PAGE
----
In this fashion conscious part of the market inelegant struggles to sell, especially as rival manufacturers were still offering fully convertible convertibles. Soon after the XJ-SC was launched an American coachbuilder, Hess & Eisenhardt in Ohio, started to produce its own fully decapitated convertible XJ-S, which looked much better and seems to have encouraged Jaguar to try again. A new fully convertible XJ-S arrived in 1988, and from that point onwards the Targa cars looked as if they had got lost down an evolutionary dead end.

Our Pill is a 1987 Targa-style XJ-SC convertible, and one that had clearly led an interesting life to judge from its MOT record. It failed its first digitized test in July 2006 on the basis of pitted discs, a below-par parking brake and a corroded suspension attachment. All these issues were sorted, with a clean pass recorded the following month. But the Jag’s next MOT came five years later, producing a much more serious list of failure points including an insecure steering rack, excessive corrosion in both sides of the front structure and an excess of exhaust carbon monoxide. The car was put in for another test two weeks later in what seems to have been a triumph of hope over experience. The engine was now in tune, but none of the structural faults had been addressed and the tester even managed to find a few more for good measure.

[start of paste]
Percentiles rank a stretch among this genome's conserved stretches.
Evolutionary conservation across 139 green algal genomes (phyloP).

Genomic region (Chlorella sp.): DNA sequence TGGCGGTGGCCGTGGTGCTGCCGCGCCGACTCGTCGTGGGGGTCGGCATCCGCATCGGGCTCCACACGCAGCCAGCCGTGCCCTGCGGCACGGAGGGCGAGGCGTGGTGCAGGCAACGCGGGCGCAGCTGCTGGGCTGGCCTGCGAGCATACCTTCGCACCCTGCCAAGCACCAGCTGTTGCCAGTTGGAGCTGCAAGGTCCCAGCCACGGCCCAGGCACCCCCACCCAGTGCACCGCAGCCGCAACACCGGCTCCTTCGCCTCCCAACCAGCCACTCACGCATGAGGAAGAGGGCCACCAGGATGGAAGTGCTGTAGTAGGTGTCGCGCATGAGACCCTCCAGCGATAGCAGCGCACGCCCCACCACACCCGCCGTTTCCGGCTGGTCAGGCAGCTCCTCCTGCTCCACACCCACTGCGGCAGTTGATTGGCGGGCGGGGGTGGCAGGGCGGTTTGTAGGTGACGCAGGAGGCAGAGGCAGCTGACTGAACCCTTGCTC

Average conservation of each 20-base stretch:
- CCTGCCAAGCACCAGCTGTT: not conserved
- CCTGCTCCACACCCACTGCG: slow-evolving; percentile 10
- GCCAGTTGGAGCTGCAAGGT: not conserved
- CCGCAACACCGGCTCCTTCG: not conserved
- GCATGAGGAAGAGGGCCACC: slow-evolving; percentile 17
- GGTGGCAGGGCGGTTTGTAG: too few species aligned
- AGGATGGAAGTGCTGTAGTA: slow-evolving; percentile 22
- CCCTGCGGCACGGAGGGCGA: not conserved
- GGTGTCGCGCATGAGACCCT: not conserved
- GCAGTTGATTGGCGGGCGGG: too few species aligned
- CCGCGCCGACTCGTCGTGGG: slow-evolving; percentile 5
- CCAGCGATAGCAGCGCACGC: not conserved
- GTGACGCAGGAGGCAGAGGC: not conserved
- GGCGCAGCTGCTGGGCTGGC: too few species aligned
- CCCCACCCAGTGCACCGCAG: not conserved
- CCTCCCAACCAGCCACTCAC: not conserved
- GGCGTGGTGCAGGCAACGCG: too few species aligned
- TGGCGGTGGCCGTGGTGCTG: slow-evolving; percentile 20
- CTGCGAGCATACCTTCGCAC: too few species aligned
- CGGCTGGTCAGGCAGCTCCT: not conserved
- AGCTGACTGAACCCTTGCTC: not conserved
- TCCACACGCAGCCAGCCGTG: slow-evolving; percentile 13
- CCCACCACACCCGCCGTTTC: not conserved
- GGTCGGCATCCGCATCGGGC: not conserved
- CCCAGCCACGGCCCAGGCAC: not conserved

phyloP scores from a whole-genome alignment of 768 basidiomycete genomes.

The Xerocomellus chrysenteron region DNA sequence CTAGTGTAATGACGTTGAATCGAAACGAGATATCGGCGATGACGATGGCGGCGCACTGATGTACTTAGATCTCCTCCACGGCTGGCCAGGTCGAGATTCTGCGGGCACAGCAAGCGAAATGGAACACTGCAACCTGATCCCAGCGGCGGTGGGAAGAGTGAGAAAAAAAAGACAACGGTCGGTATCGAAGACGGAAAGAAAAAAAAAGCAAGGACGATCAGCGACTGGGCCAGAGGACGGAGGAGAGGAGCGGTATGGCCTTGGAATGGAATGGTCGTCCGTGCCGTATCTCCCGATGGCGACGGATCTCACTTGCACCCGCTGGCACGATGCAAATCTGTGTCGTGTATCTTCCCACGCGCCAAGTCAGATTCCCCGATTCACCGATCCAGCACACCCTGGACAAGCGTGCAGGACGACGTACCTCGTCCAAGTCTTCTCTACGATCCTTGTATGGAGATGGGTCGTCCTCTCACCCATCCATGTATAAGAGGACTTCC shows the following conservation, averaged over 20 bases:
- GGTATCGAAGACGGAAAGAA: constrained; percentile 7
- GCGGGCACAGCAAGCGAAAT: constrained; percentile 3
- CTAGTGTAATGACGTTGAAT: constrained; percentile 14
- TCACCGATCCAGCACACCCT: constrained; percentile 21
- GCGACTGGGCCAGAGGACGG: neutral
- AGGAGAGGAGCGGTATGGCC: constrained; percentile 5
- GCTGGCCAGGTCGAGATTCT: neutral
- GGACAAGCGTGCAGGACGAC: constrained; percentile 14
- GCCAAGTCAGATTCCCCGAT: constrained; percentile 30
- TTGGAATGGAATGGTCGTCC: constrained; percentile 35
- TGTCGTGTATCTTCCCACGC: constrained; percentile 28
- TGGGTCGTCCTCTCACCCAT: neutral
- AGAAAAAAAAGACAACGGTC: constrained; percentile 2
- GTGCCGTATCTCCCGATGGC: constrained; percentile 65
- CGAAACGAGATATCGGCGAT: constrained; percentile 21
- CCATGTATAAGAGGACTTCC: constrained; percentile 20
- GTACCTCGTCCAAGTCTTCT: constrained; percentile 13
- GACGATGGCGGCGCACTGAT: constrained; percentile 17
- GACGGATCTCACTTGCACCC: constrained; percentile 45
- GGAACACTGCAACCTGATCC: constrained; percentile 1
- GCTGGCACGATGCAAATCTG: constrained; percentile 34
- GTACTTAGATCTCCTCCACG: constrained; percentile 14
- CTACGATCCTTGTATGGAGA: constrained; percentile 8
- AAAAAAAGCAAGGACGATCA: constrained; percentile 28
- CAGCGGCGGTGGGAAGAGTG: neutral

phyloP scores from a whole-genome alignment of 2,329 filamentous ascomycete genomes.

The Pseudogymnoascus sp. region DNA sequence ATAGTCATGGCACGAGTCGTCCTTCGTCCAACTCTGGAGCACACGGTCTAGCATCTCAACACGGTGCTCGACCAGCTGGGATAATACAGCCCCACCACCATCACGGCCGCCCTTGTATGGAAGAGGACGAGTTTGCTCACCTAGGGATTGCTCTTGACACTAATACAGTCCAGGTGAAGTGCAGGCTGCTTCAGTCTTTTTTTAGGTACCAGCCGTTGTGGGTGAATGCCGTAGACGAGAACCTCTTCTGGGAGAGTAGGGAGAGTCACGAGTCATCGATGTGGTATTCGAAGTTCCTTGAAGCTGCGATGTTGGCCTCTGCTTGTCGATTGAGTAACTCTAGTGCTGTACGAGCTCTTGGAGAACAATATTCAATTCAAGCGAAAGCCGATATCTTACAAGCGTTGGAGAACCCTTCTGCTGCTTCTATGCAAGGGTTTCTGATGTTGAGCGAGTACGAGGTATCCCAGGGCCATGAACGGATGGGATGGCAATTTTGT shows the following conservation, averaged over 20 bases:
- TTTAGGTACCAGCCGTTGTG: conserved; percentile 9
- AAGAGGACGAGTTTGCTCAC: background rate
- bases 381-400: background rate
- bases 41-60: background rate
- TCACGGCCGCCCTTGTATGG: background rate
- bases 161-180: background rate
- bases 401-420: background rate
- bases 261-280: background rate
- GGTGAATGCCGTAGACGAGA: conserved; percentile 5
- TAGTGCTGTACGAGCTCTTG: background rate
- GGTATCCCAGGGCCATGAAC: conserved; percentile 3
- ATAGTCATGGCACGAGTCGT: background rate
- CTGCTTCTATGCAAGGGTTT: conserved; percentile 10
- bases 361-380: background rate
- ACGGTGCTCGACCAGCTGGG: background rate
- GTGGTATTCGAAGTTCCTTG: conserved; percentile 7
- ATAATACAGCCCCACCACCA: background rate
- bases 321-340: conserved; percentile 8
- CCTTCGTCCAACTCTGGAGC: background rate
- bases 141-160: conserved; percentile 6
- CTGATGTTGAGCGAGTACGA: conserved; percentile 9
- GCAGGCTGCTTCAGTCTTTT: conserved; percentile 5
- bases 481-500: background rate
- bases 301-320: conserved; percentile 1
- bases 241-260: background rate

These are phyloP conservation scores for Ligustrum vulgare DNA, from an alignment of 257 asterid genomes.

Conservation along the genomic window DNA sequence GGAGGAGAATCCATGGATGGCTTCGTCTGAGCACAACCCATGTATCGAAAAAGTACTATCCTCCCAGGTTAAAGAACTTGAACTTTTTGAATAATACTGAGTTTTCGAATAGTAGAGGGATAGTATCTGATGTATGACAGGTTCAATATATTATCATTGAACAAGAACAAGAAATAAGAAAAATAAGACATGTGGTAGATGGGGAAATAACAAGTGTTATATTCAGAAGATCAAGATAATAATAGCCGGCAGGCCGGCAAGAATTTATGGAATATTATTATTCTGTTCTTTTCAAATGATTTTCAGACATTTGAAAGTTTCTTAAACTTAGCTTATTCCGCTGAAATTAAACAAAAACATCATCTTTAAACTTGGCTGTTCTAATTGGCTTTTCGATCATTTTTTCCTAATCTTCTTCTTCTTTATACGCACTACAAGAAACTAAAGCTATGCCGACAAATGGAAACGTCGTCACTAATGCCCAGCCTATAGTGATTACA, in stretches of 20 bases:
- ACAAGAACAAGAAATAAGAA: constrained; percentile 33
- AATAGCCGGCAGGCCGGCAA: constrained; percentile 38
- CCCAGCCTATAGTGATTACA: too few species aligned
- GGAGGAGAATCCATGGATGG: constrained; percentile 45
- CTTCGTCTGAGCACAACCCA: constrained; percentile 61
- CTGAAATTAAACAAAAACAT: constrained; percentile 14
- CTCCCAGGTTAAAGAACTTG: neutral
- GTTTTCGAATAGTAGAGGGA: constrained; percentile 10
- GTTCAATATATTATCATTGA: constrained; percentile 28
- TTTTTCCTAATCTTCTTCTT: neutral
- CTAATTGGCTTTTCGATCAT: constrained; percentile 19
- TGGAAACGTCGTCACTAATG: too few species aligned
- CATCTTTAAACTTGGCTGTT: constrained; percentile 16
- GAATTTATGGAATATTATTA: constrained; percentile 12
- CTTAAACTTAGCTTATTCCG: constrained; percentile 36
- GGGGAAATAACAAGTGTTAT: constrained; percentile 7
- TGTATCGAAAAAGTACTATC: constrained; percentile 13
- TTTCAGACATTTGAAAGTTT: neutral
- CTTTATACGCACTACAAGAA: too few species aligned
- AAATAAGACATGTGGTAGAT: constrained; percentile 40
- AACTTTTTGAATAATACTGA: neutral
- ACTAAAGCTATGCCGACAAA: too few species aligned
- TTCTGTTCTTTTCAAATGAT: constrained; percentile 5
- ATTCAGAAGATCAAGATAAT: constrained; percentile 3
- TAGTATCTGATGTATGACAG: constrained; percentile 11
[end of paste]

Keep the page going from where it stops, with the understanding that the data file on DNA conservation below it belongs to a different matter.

It was the sort of ‘not even close’ MOT fail that would be a death warrant for most cars, but somebody clearly loved this XJ-S. Another five years passed before another MOT produced an even more grizzly fail sheet in April 2016, the reported rust now spreading to the rear structure and front crossmember. But then, in an act that seems to have been driven by pure love and what must have been a sturdy bank account, the car got properly sorted out – with a clean pass recorded four months later. Another gap in use followed, but the MOTs in 2020 and 2021 were both advisory free, although with only 50 miles between them.

The advert says our Pill’s body kit, alloy wheels and rear spoiler are genuine TWR parts, applied at the same time as the rebuild. The combination of the pseudo-wing and the fabric roof looks deeply odd to me, although you may regard it as the height of sophistication. No matter; it would be relatively simple to remove it given the helpful shot showing it is held on by just four bolts inside the bootlid. The rest of the car looks pretty decent in the images, and presuming the structural work accurately targeted the car’s corrosion it may well be that rarest of things, an inexpensive, rust-free Jaguar XJ-S. The manual gearbox is also a real novelty, just four of the 44 XJ-S currently listed in the classifieds have one; it might not suit the car’s character as well as the auto but it will always be a conversation starter.

So, to summarize, our Pill is the wrong convertible with the wrong gearbox wearing both a courageous colour and an oddball bodykit. Yet the basics actually look well sorted and sensible when compared to the rust and risks common to cheaper versions of the XJ-S. You could never accuse this one of being a dull or obvious choice, which is one sort of brave.